Leadership

Sexual Assault: Why Women Like Ashleigh Raper Stay Silent

By Jamila Rizvi

Leadership

By Jamila Rizvi

Like ABC journalist Ashleigh Raper, who made an extraordinarily brave statement accusing NSW Opposition Leader Luke Foley of sexual assault, I grew up around political circles. On the first (and yes, there were several) occasion I was groped by a politician, I was 19-years-old. Despite being a law student at the time, it never occurred to me there was legal redress available. This was a decade before #metoo. Embarrassed and uncomfortable, my primary concern was making sure people didn’t find out. I wanted to be taken seriously in politics, not dismissed as the girly-plaything of men.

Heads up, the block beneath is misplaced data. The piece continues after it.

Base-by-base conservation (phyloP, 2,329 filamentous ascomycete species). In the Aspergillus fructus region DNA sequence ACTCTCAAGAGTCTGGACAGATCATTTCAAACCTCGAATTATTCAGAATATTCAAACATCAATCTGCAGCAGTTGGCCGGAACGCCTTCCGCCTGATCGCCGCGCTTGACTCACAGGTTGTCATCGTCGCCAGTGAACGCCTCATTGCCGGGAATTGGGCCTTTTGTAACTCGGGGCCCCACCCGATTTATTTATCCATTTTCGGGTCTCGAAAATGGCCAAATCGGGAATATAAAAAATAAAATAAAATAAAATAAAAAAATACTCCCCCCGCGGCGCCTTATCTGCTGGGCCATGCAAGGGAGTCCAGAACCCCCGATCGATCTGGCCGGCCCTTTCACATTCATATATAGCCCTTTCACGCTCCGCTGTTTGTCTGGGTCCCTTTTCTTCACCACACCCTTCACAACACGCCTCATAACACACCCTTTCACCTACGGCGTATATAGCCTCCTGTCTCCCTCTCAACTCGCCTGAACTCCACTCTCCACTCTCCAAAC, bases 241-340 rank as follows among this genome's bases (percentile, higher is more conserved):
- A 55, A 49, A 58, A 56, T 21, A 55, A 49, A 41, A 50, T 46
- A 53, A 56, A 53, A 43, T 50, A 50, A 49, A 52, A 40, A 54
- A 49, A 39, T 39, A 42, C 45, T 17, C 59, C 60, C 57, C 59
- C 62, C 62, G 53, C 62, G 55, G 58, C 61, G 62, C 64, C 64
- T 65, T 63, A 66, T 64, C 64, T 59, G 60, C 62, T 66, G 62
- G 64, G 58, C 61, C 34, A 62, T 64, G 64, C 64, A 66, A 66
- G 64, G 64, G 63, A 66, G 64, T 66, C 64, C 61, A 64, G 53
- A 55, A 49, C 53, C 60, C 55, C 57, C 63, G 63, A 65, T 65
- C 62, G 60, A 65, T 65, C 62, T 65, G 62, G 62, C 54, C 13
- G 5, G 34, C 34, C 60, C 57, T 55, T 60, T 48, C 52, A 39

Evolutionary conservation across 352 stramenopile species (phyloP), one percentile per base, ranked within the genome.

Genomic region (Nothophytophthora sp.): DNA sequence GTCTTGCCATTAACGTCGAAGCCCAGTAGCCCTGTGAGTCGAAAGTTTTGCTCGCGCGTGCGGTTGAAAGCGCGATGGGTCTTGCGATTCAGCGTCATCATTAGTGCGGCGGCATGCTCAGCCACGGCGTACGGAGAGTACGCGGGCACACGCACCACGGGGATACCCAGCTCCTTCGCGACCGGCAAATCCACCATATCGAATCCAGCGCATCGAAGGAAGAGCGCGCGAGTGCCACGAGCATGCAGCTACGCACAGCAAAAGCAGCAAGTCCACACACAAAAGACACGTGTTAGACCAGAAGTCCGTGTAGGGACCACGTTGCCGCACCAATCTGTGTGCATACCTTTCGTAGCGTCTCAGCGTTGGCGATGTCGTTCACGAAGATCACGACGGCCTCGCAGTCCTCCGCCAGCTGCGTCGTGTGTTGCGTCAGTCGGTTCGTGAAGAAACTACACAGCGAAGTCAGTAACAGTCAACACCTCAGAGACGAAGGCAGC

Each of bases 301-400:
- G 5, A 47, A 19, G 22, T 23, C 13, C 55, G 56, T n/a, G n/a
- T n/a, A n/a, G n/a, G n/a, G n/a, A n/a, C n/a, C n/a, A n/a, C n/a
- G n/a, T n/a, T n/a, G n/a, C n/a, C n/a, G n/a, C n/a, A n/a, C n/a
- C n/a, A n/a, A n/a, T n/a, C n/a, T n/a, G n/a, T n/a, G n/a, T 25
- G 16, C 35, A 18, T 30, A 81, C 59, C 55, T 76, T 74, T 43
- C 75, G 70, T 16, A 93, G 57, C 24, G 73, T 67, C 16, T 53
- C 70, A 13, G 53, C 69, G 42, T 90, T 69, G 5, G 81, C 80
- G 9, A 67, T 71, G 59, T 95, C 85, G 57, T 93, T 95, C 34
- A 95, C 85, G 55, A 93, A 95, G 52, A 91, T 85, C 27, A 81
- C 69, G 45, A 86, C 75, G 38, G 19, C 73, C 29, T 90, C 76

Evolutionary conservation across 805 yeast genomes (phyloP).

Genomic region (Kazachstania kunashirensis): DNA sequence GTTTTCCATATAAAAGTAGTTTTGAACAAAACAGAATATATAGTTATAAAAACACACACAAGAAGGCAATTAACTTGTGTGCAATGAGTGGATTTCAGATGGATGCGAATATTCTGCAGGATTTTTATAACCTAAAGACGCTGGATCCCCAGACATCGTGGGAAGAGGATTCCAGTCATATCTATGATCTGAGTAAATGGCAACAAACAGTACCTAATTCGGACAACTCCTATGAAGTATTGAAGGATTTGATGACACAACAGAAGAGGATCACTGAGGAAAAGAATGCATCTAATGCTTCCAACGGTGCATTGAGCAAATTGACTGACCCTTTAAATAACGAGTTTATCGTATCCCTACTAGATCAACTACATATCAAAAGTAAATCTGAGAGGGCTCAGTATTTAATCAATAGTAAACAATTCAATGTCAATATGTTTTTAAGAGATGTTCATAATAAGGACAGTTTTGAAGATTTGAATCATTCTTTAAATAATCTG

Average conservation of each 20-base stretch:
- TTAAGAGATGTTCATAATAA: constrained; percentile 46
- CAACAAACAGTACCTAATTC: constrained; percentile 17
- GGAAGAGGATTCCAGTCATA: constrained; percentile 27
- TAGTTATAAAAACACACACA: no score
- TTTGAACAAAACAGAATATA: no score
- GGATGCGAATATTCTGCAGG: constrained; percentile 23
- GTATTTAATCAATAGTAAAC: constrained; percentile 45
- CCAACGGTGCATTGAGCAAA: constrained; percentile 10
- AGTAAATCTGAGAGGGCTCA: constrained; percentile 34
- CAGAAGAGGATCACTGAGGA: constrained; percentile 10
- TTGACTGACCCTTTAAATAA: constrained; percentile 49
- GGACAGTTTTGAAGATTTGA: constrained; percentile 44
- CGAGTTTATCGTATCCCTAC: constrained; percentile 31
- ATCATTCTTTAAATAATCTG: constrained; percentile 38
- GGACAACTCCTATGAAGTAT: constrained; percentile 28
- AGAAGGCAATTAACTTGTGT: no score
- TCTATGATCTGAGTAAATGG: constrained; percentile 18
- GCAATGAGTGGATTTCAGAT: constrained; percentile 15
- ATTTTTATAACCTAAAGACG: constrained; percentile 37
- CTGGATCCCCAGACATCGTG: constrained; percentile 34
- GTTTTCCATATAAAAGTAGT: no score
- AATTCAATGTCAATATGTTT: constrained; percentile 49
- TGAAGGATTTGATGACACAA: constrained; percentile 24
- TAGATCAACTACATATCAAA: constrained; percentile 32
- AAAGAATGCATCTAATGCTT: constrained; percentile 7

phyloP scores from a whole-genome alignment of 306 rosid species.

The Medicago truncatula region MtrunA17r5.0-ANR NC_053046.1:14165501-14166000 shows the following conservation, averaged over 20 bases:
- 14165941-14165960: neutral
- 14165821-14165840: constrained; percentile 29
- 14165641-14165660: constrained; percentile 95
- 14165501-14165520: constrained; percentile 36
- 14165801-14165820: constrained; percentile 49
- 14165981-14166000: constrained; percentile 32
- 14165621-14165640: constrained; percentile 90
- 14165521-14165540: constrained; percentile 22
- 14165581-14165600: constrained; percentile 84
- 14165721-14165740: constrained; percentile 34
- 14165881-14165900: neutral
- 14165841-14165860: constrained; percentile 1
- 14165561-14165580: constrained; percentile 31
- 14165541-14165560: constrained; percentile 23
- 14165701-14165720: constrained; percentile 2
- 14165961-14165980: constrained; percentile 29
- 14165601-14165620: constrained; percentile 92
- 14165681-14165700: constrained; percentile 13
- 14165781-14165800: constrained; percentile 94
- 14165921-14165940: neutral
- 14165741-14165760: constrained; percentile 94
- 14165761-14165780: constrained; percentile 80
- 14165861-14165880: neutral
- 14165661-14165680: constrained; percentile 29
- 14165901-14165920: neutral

In not reporting what happened, I didn’t consider the potential other women who might have been subject to the same lewd behaviour. I didn’t dwell on what it said about the character of an elected official and whether such things ought to be made public. Besides, the inappropriate actions of this man – and others like him in Canberra – were an open secret. I reasoned to myself that it wasn’t exactly news that I was his latest victim. Many others had gone before me and not kicked up a fuss. So, I shut that shit down as quickly as possible; discreetly made it stop, went home, had a shower, moved on.

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